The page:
“Strengthening the Inner Self,” Ensign, Feb. 2003, 2–7
The Apostle Paul’s wish for the Ephesian Saints was that the Lord would grant unto them “to be strengthened with might by his Spirit in the inner man” (Eph. 3:16). In like manner, the basic program of the Church today is to strengthen the inner self. Our objective is to have everyone feel the security, love, and warm embrace of the gospel. The divine Redeemer gave us the pattern for achieving this when He commanded: “Thou shalt love the Lord thy God with all thy heart, and with all thy soul, and with all thy mind. … Thou shalt love thy neighbour as thyself” (Matt. 22:37, 39).
We seek to build inner moral strength and character in the members of the Church in complete harmony with the following statements of modern prophets and apostles: “Our primary purpose [is to establish] … independence, industry, thrift and self respect.”1 Our “long term objective … is the building of character in the members of the Church, … rescuing all that is finest down deep inside of them, and bringing to flower and fruitage the latent richness of the spirit, which after all is the mission and purpose and reason for being of this Church.”2
In order to build this inner strength, there might need to be some reordering of priorities in the planning and activities of the local programs of the Church. We will accomplish the Lord’s business better if our guiding stars are revealed principles rather than specified activities.
As we plan to reach, involve, and serve the one, the principles to be kept before us on a panoramic screen in heroic size are the two great injunctions of the Savior to all of His children: love and serve God and love and serve our fellowmen. The planning must begin by relating the activities to the spiritual needs of the members, including providing opportunities for members to be involved in meaningful service and, by their choice, in appropriate cultural, educational, recreational, and social activities approved by priesthood leaders. We should bear in mind that the success of a given activity cannot always be judged by its size. Rather, it must be judged by its effect on the lives of those participating. There must be a clear understanding that principles are more important than programs and that people are more important than organizations. We are trying to teach principles and guidelines more than to promote programs, as we seek to strengthen the inner person with the Spirit of God.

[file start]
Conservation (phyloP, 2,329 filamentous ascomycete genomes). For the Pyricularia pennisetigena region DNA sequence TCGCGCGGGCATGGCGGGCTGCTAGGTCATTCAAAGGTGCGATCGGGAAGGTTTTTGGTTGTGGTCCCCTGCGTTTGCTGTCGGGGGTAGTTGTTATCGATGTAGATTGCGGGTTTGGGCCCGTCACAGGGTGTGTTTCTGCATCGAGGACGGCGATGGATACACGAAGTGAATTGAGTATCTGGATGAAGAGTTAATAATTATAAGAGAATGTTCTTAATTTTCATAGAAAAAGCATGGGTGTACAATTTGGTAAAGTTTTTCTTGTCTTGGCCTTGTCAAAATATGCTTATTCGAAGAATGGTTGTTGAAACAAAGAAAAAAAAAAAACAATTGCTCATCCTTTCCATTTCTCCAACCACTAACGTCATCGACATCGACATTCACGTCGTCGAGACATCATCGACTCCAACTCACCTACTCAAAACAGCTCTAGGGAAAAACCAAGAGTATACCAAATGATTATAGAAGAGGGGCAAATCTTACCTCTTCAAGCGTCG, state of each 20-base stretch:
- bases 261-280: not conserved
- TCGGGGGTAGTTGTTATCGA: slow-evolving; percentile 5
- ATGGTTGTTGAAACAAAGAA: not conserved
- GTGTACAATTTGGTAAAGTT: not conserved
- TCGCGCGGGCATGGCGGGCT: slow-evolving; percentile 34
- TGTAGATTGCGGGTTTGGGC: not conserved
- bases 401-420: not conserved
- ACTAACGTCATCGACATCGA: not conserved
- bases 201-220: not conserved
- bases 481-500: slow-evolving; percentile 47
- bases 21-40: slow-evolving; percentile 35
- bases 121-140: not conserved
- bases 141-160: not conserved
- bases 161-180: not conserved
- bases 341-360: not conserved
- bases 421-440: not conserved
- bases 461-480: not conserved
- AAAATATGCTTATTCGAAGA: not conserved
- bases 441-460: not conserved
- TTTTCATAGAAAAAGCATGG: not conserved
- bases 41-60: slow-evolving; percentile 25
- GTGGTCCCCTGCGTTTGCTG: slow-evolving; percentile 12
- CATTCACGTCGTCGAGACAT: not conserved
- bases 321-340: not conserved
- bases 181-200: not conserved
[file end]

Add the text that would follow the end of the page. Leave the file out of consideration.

Our effectiveness can be judged best by the way we translate inner strength into action. What our religion really is can best be judged by our lives. Thomas Carlyle reminds us that “conviction … is worthless till it convert itself into conduct.”3 For us to be strengthened by God, by His Spirit, President Harold B. Lee (1899–1973) counseled that membership in the Church “must mean more than just being a ‘card carrying’ member of the Church with a tithing receipt, a membership card, a temple recommend, etc. It means to overcome the tendencies to criticize and to strive continually to improve inward weaknesses and not merely the outward appearances.”4
We recognize that many of the adult single members of the Church may not have all the blessings they desire at this time. They are, however, on equal footing with all the Saints in their ability to keep the two great commandments and be abundantly blessed and strengthened thereby. The quality of their spirituality and devotion to the Master can be as fulfilling for them as for anyone. The quality of their goodness toward others can likewise be as meaningful and rewarding as the service given by anyone. Certainly spiritual understanding and testimony are available to all who earnestly seek them.